Right-wing of the party dismisses vote, but campaigners welcome policy change
THE LABOUR PARTY IN SCOTLAND voted against the renewal of Trident nuclear missiles at its Perth conference – providing a boost to wider campaigns to stop the PS167bn renewal of the weapons system and contradicting UK Labour policy on the issue.
The party in Scotland delivered a decisive 70 per cent to 30 per cent verdict against the weapons system, but right-wing Labour representatives in England were quick to quash hopes that this would lead to a wider change in policy.
Here are some of the responses to Labour’s anti-Trident vote.
Arthur West, Chair of Scottish CND
“Scottish CND welcome the decision by Scottish Labour conference to hold a debate on Trident. This is a significant move. We would encourage all delegates to vote against spending PS167 billion pounds renewing these Weapons of Mass Destruction. We also support efforts to develop ways of providing alternative employment for the workers that would be affected.”
Jeremy Corbyn, UK Labour leader
“The vote by the Scottish Labour Party conference on Trident renewal and the protection of defence jobs is a clear sign that Labour’s democracy has opened up. Scottish Labour Party members have spoken. That will now feed into the wider UK Labour debate and review of defence policy.”
John Finnie MSP, Scottish Green Party
“It’s about time that the Scottish Labour Party caught up with the strong public opposition to Trident in our country. This is one of the great moral questions of our time, and Scotland must unite in opposing this obscene weapons system capable of destroying humanity as we know it.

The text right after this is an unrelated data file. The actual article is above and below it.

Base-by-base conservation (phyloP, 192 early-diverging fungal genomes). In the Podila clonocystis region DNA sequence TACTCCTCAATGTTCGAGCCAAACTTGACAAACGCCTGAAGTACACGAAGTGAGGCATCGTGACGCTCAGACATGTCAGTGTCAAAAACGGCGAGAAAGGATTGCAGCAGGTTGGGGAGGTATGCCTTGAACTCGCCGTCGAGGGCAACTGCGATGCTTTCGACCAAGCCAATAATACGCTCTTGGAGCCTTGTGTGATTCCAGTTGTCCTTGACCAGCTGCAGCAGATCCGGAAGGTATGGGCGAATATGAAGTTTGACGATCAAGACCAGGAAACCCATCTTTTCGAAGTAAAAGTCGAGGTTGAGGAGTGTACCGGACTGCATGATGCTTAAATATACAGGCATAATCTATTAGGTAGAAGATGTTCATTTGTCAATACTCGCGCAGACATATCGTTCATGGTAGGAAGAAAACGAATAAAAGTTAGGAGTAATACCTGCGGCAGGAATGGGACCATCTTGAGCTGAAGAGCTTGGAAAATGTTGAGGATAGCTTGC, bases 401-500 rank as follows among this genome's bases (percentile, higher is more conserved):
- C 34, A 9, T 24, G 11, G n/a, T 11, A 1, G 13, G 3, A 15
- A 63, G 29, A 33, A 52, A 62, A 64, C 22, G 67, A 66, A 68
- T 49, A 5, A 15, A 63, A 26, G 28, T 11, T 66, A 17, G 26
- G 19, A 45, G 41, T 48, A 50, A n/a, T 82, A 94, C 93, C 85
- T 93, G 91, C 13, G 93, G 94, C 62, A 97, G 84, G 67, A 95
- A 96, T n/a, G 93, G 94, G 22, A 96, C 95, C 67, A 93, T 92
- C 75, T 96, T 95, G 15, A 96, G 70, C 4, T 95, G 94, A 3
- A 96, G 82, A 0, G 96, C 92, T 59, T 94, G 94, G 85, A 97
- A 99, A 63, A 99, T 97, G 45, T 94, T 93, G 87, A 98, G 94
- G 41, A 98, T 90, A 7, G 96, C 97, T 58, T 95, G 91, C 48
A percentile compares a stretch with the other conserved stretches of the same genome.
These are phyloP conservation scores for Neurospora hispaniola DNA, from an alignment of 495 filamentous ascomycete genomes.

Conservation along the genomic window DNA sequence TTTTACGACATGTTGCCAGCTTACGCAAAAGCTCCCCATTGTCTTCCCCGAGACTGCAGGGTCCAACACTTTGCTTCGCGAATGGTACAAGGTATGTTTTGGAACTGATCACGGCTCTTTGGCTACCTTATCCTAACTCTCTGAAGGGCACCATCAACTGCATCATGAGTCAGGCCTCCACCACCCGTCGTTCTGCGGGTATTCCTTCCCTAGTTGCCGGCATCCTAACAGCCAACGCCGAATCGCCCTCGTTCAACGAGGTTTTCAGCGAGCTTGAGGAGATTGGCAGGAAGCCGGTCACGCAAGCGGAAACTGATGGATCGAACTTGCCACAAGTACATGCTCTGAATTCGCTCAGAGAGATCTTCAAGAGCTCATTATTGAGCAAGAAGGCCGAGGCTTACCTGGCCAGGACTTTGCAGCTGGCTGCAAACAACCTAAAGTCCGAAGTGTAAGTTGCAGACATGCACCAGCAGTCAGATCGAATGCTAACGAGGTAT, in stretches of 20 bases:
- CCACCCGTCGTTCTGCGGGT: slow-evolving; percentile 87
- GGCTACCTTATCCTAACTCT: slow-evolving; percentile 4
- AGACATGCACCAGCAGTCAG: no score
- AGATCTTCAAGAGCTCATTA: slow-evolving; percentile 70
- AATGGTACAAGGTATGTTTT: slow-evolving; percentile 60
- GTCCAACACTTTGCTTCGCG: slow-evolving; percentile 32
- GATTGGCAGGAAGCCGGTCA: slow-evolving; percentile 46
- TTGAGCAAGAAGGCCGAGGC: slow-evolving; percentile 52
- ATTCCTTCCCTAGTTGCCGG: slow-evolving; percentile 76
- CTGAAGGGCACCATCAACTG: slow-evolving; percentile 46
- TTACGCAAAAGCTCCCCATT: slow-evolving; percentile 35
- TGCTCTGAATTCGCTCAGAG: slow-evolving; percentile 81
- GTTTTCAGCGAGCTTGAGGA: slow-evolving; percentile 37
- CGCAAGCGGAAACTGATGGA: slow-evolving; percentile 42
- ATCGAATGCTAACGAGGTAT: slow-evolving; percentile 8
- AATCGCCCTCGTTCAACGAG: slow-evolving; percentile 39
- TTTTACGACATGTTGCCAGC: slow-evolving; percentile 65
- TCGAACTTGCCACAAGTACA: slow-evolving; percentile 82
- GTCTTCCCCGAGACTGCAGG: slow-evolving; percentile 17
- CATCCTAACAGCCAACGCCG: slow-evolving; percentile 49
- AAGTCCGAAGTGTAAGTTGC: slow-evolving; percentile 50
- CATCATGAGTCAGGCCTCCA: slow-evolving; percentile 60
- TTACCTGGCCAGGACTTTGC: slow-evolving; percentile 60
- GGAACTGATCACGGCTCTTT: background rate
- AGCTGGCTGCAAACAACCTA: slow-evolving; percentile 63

“Scotland’s political parties must do everything they can to stop the renewal of the atrocious weapons system, and the Scottish Greens look forward to working with our colleagues to make this happen,” he added.
Nicola Sturgeon MSP, first minister of Scotland
“Good news that @scottishlabour has voted against Trident renewal…but it will only make a difference if UK Labour MPs vote against it in the House of Commons.”
Michael Fallon MP, Tory defence secretary
“For 60 years, successive Labour and Conservative governments have been united on this issue. I appeal to moderate Labour MPs to back our decision to maintain a round-the-clock nuclear capability.”
Baron Moonie, Labour member of the House of Lords
Reaction to claims the vote would have “little impact”: ” ‘Little impact?’ Try no influence whatsoever!”
John McTernan, ex-Labour adviser
Reaction to the vote: “Shameful but irrelevant news.”
Ruth Davidson MSP, Scottish Tory leader
“Welcome to former Labour supporters who don’t want their taxes raised, their country’s defences weakened or their MSPs campaigning for independence.”
Mary Lockhart, Labour party activist
“It may not strike some as particularly important that the Scottish Labour Party has voted with an overwhelming majority to oppose the renewal of Trident. Or that it has voted with an even bigger majority to oppose TTIP outright. But not since 1997 have I been so pleased.
“And in respect of Trident, I am also pleased at the dual commitment to develop a robust and sustainable Defence and Industrial strategy to ensure that high skilled, well paid, secure and sustainable jobs in manufacturing, engineering, construction and technology, affected area by affected area, job for job, are developed. This is not the politics of posture or of protest, as some – including a tiny outvoted minority at conference – have claimed.”
Sean Duffy, Scottish Labour party activist
“This Trident vote is an indulgence and a tactical opening for the SNP that gains little for us or Scotland. Pointless.”
He added: “Worth pointing out that the only people who care what the Scottish Labour Party think are the Scottish Labour Party.”
Picture courtesy of Lang Banks